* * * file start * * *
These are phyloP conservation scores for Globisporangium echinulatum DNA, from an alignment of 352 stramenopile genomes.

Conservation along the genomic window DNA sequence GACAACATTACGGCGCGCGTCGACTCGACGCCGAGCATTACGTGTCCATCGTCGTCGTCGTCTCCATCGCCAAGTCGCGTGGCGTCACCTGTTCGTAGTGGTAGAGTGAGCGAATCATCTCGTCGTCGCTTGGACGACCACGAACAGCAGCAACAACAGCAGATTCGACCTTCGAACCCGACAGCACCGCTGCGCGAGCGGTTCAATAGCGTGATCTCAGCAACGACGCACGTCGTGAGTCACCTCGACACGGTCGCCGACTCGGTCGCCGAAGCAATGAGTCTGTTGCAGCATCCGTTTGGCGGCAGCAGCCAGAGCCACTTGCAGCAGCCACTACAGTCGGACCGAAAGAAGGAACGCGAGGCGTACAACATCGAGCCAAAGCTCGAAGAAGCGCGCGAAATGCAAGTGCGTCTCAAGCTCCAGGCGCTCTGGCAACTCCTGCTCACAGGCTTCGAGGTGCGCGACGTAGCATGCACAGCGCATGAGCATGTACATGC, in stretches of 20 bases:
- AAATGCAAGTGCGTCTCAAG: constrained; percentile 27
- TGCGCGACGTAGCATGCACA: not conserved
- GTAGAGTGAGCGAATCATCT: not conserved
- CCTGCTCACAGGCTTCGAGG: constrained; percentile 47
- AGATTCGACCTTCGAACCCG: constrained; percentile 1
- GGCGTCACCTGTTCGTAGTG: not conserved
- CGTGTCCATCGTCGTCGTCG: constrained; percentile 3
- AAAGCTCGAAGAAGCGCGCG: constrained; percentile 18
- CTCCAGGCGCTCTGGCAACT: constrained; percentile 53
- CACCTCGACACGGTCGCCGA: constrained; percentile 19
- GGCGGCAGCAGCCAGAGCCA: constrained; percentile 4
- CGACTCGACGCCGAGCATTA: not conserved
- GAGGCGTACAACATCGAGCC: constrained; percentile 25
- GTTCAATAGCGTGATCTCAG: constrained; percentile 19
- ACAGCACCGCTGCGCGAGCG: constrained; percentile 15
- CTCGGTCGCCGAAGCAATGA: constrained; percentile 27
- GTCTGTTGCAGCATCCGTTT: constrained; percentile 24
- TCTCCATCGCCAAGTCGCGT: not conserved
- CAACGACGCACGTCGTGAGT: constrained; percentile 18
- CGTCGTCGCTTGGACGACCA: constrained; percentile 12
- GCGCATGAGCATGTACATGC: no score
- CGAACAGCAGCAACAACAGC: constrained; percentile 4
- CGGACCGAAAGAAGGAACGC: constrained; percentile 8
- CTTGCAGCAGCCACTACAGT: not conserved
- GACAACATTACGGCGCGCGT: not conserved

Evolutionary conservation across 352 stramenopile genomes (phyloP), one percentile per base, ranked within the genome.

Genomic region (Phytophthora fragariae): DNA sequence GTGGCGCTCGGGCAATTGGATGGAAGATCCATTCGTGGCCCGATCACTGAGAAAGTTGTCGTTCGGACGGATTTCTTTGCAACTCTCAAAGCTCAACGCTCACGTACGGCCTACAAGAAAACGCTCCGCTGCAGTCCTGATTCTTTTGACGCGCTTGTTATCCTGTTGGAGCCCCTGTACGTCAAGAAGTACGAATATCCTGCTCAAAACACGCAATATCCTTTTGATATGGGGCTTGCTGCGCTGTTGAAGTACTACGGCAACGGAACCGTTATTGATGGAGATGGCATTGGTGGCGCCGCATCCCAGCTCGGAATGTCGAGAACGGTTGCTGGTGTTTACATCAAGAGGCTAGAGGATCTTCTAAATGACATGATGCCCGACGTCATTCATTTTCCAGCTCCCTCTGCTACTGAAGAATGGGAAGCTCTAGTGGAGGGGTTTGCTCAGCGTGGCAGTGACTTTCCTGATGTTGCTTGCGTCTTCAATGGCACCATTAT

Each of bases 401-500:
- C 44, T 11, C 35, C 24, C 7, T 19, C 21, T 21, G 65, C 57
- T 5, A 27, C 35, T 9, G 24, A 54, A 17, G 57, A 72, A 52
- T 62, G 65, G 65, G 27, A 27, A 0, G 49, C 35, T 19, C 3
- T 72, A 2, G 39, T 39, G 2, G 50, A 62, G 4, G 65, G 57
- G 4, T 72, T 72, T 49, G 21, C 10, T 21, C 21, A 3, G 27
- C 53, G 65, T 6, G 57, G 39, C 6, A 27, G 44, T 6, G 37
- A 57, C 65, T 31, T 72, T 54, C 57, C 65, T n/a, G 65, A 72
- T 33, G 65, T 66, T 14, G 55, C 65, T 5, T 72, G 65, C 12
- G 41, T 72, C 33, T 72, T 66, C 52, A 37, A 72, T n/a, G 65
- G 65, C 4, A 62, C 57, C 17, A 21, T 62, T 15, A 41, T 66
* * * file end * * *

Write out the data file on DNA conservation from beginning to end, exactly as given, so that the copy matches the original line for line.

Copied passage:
These are phyloP conservation scores for Globisporangium echinulatum DNA, from an alignment of 352 stramenopile genomes.

Conservation along the genomic window DNA sequence GACAACATTACGGCGCGCGTCGACTCGACGCCGAGCATTACGTGTCCATCGTCGTCGTCGTCTCCATCGCCAAGTCGCGTGGCGTCACCTGTTCGTAGTGGTAGAGTGAGCGAATCATCTCGTCGTCGCTTGGACGACCACGAACAGCAGCAACAACAGCAGATTCGACCTTCGAACCCGACAGCACCGCTGCGCGAGCGGTTCAATAGCGTGATCTCAGCAACGACGCACGTCGTGAGTCACCTCGACACGGTCGCCGACTCGGTCGCCGAAGCAATGAGTCTGTTGCAGCATCCGTTTGGCGGCAGCAGCCAGAGCCACTTGCAGCAGCCACTACAGTCGGACCGAAAGAAGGAACGCGAGGCGTACAACATCGAGCCAAAGCTCGAAGAAGCGCGCGAAATGCAAGTGCGTCTCAAGCTCCAGGCGCTCTGGCAACTCCTGCTCACAGGCTTCGAGGTGCGCGACGTAGCATGCACAGCGCATGAGCATGTACATGC, in stretches of 20 bases:
- AAATGCAAGTGCGTCTCAAG: constrained; percentile 27
- TGCGCGACGTAGCATGCACA: not conserved
- GTAGAGTGAGCGAATCATCT: not conserved
- CCTGCTCACAGGCTTCGAGG: constrained; percentile 47
- AGATTCGACCTTCGAACCCG: constrained; percentile 1
- GGCGTCACCTGTTCGTAGTG: not conserved
- CGTGTCCATCGTCGTCGTCG: constrained; percentile 3
- AAAGCTCGAAGAAGCGCGCG: constrained; percentile 18
- CTCCAGGCGCTCTGGCAACT: constrained; percentile 53
- CACCTCGACACGGTCGCCGA: constrained; percentile 19
- GGCGGCAGCAGCCAGAGCCA: constrained; percentile 4
- CGACTCGACGCCGAGCATTA: not conserved
- GAGGCGTACAACATCGAGCC: constrained; percentile 25
- GTTCAATAGCGTGATCTCAG: constrained; percentile 19
- ACAGCACCGCTGCGCGAGCG: constrained; percentile 15
- CTCGGTCGCCGAAGCAATGA: constrained; percentile 27
- GTCTGTTGCAGCATCCGTTT: constrained; percentile 24
- TCTCCATCGCCAAGTCGCGT: not conserved
- CAACGACGCACGTCGTGAGT: constrained; percentile 18
- CGTCGTCGCTTGGACGACCA: constrained; percentile 12
- GCGCATGAGCATGTACATGC: no score
- CGAACAGCAGCAACAACAGC: constrained; percentile 4
- CGGACCGAAAGAAGGAACGC: constrained; percentile 8
- CTTGCAGCAGCCACTACAGT: not conserved
- GACAACATTACGGCGCGCGT: not conserved

Evolutionary conservation across 352 stramenopile genomes (phyloP), one percentile per base, ranked within the genome.

Genomic region (Phytophthora fragariae): DNA sequence GTGGCGCTCGGGCAATTGGATGGAAGATCCATTCGTGGCCCGATCACTGAGAAAGTTGTCGTTCGGACGGATTTCTTTGCAACTCTCAAAGCTCAACGCTCACGTACGGCCTACAAGAAAACGCTCCGCTGCAGTCCTGATTCTTTTGACGCGCTTGTTATCCTGTTGGAGCCCCTGTACGTCAAGAAGTACGAATATCCTGCTCAAAACACGCAATATCCTTTTGATATGGGGCTTGCTGCGCTGTTGAAGTACTACGGCAACGGAACCGTTATTGATGGAGATGGCATTGGTGGCGCCGCATCCCAGCTCGGAATGTCGAGAACGGTTGCTGGTGTTTACATCAAGAGGCTAGAGGATCTTCTAAATGACATGATGCCCGACGTCATTCATTTTCCAGCTCCCTCTGCTACTGAAGAATGGGAAGCTCTAGTGGAGGGGTTTGCTCAGCGTGGCAGTGACTTTCCTGATGTTGCTTGCGTCTTCAATGGCACCATTAT

Each of bases 401-500:
- C 44, T 11, C 35, C 24, C 7, T 19, C 21, T 21, G 65, C 57
- T 5, A 27, C 35, T 9, G 24, A 54, A 17, G 57, A 72, A 52
- T 62, G 65, G 65, G 27, A 27, A 0, G 49, C 35, T 19, C 3
- T 72, A 2, G 39, T 39, G 2, G 50, A 62, G 4, G 65, G 57
- G 4, T 72, T 72, T 49, G 21, C 10, T 21, C 21, A 3, G 27
- C 53, G 65, T 6, G 57, G 39, C 6, A 27, G 44, T 6, G 37
- A 57, C 65, T 31, T 72, T 54, C 57, C 65, T n/a, G 65, A 72
- T 33, G 65, T 66, T 14, G 55, C 65, T 5, T 72, G 65, C 12
- G 41, T 72, C 33, T 72, T 66, C 52, A 37, A 72, T n/a, G 65
- G 65, C 4, A 62, C 57, C 17, A 21, T 62, T 15, A 41, T 66